THE heatwave might be over, but the region is still watching the weather — this time for the wet stuff.
Rainfall this month is well below average with just 1.6 millimetres in Albury-Wodonga so far.
That’s barely a drop in the average January bucket of 50.3 millimetres or the 27.8 millimetres that we had at this time last year.
And there’s little chance of making up the difference in the next 10 days — showers are forecast for Friday before clearing to sunny skies again in time for Australia Day on Sunday.
A Bureau of Meteorology spokesman yesterday said Friday’s showers could provide falls of about 10 millimetres, but the rain would be “very hit and miss”.
“So far, the January conditions have been very dry to go along with the hot weather we’ve had,” he said.
“And that looks like it will be extending into February and March.”
Among those who would prefer dry conditions — in the short term, at least — are crop farmers like Walla’s Garry Mickan.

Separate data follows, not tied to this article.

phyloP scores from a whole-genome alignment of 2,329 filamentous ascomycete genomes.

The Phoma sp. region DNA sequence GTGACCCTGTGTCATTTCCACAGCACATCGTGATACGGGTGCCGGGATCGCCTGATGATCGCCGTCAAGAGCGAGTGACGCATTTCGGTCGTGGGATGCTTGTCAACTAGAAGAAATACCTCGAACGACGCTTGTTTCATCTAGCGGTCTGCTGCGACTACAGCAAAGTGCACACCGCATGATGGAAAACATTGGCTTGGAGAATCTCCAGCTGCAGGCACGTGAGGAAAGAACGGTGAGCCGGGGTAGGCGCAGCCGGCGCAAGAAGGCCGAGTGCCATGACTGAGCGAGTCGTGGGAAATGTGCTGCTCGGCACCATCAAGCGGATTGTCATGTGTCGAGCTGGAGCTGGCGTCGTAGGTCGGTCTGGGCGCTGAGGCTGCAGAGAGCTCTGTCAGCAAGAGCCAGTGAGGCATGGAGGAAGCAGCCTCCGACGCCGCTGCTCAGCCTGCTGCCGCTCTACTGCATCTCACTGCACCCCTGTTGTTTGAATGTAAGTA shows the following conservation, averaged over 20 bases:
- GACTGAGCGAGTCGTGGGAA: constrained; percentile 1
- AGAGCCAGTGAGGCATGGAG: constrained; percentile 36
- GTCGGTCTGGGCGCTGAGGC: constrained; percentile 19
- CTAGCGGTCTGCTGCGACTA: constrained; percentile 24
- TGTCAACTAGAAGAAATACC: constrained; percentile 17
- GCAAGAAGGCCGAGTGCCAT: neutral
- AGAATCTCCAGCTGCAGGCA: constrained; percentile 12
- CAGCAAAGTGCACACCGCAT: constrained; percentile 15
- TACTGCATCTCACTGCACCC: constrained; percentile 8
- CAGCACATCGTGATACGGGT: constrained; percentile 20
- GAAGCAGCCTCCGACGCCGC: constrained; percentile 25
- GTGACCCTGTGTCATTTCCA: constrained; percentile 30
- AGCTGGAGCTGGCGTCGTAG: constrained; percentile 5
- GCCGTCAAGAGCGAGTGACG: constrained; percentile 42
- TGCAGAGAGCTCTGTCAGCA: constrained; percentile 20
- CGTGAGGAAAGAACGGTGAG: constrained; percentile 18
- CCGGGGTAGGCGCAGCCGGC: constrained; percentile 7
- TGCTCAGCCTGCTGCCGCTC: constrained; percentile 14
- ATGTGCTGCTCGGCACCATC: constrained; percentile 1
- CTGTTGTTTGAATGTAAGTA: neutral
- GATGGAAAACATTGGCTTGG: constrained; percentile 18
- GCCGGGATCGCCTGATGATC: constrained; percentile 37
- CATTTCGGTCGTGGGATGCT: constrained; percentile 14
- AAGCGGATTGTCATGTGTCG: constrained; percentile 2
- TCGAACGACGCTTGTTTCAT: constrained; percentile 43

Mr Mickan, who grows wheat, canola and oats, said little rain would suit him for the next few weeks, so weeds couldn’t grow and suck up his soil’s nutrients.
But with that said, a little rain would help him grow lucerne for stock feed.
Mr Mickan’s big concern during last week’s heatwave was the fire threat to his property.
After a blaze ripped through more than 120 hectares of his land during a 2009 heatwave, killing about 80 sheep, extreme weather puts him on edge.
“You always keep an eye on the sky for smoke,” he said.
“The flames were as high as the gum trees — it was horrific.
“I won’t forget that.”
Another concern with the searing heat was for his 150 cattle and 3500 sheep.
“The biggest thing with sheep and cattle is you’ve got to make sure they’ve got shade and water,” Mr Mickan said.
“We were checking them twice a day because of the heat.”